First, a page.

Yusuf/Cat Stevens

Top Albums by Yusuf/Cat Stevens (See all 82 albums)


See all 82 albums by Yusuf/Cat Stevens

All downloads by Cat Stevens
Sort by:
Bestselling
1-10 of 387
Song Title Album  
30
30
30
30
30
30
30
30
30
30

Image of Yusuf/Cat Stevens
Provided by the artist or their representative

Latest Tweet


At a Glance

Birthname: Steven Demetre Georgiou
Nationality: British
Born: Jul 21 1948


Biography

Cat Stevens started his musical career in the sixties, and has since transformed into one of the most important artists in history. His breakout hits, “I Love My Dog” and “Matthew and Son,” reached the top of the charts in 1967 and in that same year Stevens penned the songs “Here Comes My Baby” and “The First Cut Is The Deepest,” which both became international hits.

In 1968, Stevens was diagnosed with tuberculosis and was forced to take a break from work and touring. This began a process of inner reflection and meditation, and after his recovery, Stevens gained a new perspective of the ... Read more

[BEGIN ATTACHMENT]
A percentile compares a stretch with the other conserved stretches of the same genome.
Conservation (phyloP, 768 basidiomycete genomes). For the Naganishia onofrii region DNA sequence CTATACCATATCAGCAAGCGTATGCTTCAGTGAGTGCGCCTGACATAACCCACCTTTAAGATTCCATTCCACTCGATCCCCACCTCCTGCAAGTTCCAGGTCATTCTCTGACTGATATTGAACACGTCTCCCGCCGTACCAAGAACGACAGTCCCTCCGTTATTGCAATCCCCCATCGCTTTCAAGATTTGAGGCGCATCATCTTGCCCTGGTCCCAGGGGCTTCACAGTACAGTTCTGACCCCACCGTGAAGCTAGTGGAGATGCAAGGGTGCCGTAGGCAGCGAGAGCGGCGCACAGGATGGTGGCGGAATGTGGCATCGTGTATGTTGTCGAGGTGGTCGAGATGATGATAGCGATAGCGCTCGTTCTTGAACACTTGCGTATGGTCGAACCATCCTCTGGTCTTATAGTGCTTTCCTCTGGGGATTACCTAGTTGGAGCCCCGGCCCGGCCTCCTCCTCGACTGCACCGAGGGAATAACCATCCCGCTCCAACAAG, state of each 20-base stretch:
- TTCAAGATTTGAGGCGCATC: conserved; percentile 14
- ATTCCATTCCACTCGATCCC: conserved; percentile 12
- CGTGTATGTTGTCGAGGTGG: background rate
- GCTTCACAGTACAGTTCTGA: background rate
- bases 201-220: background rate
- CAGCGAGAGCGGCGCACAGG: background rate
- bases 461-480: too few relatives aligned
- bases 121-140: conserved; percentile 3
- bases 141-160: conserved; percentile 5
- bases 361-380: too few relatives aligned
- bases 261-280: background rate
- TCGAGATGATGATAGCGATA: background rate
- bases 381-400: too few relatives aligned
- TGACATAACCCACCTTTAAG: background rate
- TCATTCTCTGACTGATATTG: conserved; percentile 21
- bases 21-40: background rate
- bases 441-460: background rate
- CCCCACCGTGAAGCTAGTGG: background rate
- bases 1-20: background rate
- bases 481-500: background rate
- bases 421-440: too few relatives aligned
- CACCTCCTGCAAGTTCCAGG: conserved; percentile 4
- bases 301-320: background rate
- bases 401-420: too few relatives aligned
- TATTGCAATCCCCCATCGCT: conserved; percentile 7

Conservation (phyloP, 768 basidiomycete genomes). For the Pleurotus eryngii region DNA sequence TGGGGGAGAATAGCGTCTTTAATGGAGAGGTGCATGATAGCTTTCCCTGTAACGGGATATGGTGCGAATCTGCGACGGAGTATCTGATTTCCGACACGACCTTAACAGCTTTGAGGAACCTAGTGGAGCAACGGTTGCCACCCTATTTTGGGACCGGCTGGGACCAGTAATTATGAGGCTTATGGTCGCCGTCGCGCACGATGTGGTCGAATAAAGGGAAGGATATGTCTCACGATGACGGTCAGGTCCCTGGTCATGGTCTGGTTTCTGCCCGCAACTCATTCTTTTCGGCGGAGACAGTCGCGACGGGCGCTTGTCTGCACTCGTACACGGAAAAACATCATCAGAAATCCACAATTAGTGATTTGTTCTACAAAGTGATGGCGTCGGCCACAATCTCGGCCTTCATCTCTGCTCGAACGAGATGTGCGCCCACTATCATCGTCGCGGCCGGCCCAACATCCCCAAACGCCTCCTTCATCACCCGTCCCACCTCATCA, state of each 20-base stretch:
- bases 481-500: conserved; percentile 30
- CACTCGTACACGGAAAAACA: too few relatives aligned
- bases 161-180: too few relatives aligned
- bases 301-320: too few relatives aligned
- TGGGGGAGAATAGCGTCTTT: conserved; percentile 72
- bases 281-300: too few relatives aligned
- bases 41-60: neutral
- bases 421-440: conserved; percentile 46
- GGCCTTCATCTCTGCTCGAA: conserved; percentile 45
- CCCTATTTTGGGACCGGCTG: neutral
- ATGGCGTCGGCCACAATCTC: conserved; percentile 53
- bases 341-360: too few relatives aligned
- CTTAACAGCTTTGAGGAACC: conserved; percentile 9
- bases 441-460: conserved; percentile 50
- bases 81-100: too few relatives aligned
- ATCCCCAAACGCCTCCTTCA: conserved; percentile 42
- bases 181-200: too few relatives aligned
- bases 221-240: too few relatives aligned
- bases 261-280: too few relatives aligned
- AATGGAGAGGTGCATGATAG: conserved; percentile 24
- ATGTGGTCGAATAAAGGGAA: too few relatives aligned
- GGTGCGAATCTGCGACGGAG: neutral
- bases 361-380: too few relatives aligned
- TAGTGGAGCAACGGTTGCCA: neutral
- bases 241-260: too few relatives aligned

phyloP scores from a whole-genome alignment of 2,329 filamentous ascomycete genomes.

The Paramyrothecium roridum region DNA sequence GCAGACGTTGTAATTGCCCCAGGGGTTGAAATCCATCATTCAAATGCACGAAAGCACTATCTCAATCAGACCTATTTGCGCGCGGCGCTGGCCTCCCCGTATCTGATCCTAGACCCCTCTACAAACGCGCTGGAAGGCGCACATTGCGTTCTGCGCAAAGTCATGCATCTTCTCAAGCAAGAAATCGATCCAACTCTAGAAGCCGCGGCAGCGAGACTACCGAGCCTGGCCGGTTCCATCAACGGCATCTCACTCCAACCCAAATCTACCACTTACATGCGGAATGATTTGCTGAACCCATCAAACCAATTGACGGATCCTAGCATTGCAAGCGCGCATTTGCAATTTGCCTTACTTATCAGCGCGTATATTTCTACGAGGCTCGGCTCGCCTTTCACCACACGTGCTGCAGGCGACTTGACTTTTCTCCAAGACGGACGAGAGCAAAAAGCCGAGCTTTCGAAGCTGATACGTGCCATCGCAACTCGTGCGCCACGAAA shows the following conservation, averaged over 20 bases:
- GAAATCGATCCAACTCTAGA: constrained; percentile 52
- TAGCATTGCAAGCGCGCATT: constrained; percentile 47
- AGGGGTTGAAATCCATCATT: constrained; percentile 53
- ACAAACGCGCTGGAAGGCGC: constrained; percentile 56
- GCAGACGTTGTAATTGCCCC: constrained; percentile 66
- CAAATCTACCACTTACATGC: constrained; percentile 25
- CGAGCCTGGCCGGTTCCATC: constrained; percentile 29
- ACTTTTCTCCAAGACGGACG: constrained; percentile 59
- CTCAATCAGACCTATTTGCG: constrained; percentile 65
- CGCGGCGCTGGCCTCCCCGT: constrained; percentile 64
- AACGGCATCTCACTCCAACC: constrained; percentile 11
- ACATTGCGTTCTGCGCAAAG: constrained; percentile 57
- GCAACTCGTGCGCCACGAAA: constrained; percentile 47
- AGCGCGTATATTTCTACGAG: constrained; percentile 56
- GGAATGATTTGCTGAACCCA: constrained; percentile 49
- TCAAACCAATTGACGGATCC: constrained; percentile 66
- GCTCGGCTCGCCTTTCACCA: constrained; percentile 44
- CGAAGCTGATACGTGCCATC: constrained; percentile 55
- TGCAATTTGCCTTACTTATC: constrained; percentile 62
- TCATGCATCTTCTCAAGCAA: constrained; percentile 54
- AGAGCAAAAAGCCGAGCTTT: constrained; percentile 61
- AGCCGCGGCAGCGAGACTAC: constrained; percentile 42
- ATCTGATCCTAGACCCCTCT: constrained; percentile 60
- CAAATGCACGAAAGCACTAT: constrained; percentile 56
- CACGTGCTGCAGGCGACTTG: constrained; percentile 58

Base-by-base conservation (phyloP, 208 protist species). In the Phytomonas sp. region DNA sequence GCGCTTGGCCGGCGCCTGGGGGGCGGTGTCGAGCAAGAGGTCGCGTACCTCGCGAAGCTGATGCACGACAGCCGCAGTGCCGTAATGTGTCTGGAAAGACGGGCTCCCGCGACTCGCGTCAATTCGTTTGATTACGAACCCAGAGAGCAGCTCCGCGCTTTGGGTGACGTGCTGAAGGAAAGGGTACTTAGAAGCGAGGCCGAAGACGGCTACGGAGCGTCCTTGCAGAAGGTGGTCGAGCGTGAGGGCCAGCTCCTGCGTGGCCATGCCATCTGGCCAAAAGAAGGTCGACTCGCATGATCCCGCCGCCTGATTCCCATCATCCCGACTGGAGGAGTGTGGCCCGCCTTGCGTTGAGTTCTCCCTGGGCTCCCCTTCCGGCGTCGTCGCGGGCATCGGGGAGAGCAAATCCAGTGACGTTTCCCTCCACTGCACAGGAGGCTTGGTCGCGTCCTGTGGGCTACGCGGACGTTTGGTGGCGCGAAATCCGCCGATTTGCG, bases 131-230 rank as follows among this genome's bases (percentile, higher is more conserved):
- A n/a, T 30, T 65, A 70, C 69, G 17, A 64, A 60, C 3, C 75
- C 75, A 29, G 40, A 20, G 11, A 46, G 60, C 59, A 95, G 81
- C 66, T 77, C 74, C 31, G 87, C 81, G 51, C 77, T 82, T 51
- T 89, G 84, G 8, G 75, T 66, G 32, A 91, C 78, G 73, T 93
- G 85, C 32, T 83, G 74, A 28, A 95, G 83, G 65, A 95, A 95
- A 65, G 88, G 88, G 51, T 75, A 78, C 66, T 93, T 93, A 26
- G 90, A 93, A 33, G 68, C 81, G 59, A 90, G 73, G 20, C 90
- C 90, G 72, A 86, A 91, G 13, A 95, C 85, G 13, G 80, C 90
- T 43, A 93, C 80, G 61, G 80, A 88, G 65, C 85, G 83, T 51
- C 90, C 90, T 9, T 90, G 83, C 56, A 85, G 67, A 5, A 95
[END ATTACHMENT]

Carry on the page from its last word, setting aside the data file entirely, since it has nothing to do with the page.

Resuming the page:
Cat Stevens started his musical career in the sixties, and has since transformed into one of the most important artists in history. His breakout hits, “I Love My Dog” and “Matthew and Son,” reached the top of the charts in 1967 and in that same year Stevens penned the songs “Here Comes My Baby” and “The First Cut Is The Deepest,” which both became international hits.

In 1968, Stevens was diagnosed with tuberculosis and was forced to take a break from work and touring. This began a process of inner reflection and meditation, and after his recovery, Stevens gained a new perspective of the world and embarked on a deep musical transformation. His lyrics became more subtle and intuitive as he began to explore spiritual paths. From 1970 to 1974 Stevens recorded and released the albums that would establish him as a leading singer-songwriter of his generation. His next major album in 1970, Tea for the Tillerman, went gold in the U.S. and included hits such as “Wild World,” “Hard Headed Woman,” “Where Do the Children Play,” and “Father & Son.” But it was his 1971 album, Teaser and the Firecat, which included the track “Morning Has Broken,” “Peace Train” and “Moonshadow,” that catapulted Stevens into major stardom.

After almost losing his life while swimming in the Pacific Ocean in Malibu in 1975, Stevens’ life changed. Soon after, Stevens received a copy of the Koran and he embraced Islam.